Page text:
Last Updated on: 23rd October 2013, 12:32 pm
Wow. I just read a Snopes article that would have been rather unremarkable, except for a bit at the bottom.
The story goes that someone told the New York Post that Michelle Obama was busily gorging herself on expensive room service food at the hotel while Barack Obama was giving a speech. So, without checking a single thing, type typedy type type type, up it went. Then they found out that this was in fact a pile of false information, but not before it spread like wildfire over the net. So, they wrote the following retraction.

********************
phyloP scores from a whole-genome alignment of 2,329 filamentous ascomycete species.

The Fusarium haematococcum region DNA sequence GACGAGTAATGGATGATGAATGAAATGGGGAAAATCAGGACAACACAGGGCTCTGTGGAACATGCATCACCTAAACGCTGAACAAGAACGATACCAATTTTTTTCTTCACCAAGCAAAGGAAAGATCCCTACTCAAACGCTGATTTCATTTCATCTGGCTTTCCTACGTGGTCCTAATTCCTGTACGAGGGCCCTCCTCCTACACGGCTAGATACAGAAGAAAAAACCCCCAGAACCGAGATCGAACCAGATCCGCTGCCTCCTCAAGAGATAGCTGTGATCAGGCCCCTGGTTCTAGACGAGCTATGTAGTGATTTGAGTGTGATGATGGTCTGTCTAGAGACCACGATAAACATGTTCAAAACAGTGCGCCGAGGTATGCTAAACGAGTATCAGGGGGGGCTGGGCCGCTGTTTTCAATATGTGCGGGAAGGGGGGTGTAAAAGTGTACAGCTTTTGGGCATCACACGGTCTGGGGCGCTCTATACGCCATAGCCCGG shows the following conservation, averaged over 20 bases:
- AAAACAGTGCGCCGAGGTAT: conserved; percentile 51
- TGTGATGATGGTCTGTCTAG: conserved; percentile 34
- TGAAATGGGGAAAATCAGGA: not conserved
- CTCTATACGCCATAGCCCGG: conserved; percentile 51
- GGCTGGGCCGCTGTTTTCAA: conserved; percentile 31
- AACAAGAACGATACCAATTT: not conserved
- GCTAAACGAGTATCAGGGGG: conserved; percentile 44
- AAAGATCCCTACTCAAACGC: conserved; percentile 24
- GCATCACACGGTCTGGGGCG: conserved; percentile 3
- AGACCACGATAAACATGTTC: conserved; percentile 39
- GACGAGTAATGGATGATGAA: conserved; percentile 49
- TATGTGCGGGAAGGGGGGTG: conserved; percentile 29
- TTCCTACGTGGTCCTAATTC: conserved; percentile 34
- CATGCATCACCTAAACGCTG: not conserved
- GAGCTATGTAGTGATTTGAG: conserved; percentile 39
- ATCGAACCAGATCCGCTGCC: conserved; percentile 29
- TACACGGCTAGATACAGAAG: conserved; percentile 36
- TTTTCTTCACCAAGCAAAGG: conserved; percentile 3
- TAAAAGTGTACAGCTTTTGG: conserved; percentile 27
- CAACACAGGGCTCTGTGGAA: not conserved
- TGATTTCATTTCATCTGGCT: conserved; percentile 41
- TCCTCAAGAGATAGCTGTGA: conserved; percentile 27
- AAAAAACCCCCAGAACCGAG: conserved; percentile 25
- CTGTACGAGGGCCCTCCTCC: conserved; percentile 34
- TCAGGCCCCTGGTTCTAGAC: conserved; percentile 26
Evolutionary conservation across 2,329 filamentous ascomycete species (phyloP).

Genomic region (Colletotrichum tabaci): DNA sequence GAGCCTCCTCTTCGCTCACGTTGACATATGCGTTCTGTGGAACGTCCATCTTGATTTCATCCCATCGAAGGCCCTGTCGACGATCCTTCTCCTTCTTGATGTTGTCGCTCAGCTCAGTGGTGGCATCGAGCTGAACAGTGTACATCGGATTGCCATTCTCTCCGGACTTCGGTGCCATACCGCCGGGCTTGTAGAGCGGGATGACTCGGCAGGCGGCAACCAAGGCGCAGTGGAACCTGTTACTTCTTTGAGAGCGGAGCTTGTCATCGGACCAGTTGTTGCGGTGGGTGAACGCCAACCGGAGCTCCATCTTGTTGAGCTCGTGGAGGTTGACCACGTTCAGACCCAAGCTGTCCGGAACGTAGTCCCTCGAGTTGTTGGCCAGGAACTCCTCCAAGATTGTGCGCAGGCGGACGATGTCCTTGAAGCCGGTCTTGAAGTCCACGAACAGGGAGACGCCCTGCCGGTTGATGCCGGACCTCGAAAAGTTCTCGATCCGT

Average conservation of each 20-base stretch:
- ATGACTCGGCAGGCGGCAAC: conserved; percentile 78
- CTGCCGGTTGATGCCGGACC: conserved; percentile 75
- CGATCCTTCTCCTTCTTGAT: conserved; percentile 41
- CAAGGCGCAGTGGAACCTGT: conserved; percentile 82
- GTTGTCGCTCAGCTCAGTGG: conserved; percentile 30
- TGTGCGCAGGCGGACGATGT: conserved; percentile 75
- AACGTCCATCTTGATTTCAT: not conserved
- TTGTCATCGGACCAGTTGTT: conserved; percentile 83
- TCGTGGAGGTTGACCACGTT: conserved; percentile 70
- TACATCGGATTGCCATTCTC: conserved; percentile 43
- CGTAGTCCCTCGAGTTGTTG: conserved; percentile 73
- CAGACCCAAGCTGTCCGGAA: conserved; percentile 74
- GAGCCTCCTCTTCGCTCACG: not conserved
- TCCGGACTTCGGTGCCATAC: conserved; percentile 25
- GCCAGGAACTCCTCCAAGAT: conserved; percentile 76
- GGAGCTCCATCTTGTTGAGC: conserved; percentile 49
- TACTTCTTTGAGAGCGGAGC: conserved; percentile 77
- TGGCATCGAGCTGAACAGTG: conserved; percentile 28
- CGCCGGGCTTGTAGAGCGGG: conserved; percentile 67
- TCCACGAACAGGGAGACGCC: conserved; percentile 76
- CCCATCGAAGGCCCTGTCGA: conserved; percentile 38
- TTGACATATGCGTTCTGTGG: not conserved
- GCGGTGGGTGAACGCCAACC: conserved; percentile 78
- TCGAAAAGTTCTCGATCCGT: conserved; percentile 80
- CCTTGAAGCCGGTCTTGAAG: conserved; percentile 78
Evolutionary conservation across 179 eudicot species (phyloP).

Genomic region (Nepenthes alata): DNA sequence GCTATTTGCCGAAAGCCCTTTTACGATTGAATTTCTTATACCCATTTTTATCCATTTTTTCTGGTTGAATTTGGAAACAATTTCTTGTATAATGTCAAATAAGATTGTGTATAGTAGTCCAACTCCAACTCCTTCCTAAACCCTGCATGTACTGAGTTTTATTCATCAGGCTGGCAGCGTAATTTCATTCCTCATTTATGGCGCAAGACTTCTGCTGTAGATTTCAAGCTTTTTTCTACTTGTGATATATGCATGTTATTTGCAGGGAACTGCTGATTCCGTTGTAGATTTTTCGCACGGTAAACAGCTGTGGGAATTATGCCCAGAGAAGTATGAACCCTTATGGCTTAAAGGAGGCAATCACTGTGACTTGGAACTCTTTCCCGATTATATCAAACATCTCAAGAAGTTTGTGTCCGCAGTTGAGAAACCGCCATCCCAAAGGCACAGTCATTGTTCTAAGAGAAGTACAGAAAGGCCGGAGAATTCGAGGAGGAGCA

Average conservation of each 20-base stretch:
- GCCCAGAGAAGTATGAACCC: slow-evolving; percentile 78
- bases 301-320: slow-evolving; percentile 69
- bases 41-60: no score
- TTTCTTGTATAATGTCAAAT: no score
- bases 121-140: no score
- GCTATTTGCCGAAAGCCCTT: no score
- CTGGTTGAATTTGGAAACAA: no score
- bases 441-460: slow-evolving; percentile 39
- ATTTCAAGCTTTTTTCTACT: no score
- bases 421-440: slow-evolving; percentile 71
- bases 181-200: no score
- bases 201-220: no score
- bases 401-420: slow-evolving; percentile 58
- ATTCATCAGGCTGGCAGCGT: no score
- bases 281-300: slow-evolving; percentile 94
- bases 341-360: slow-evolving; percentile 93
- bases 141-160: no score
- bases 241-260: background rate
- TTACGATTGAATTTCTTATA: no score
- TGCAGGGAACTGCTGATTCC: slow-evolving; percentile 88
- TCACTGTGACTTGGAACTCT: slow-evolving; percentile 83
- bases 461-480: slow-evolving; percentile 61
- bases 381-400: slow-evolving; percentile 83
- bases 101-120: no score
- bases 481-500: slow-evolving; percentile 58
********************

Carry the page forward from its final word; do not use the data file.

The source who told us last week about Michelle Obama getting lobster and caviar delivered to her room at the Waldorf-Astoria must have been under the influence of a mind-altering drug. She was not even staying at the Waldorf. We regret the mistake, and our former source is going to regret it, too. Bread and water would be too good for such disinformation.
Hmmm. Isn’t that a little harsh and one-sided? Yeah, it sucked that someone gave them a bunch of false information, but isn’t it the reporter’s job to check out all information received by any sources? Wouldn’t a quick check with the hotel have revealed the truth? I think someone’s feeling just a touch ashamed of their sloppy work, and so they should. But if that’s the way they feel about their source, then I guess bread and water is too good for the reporter as well.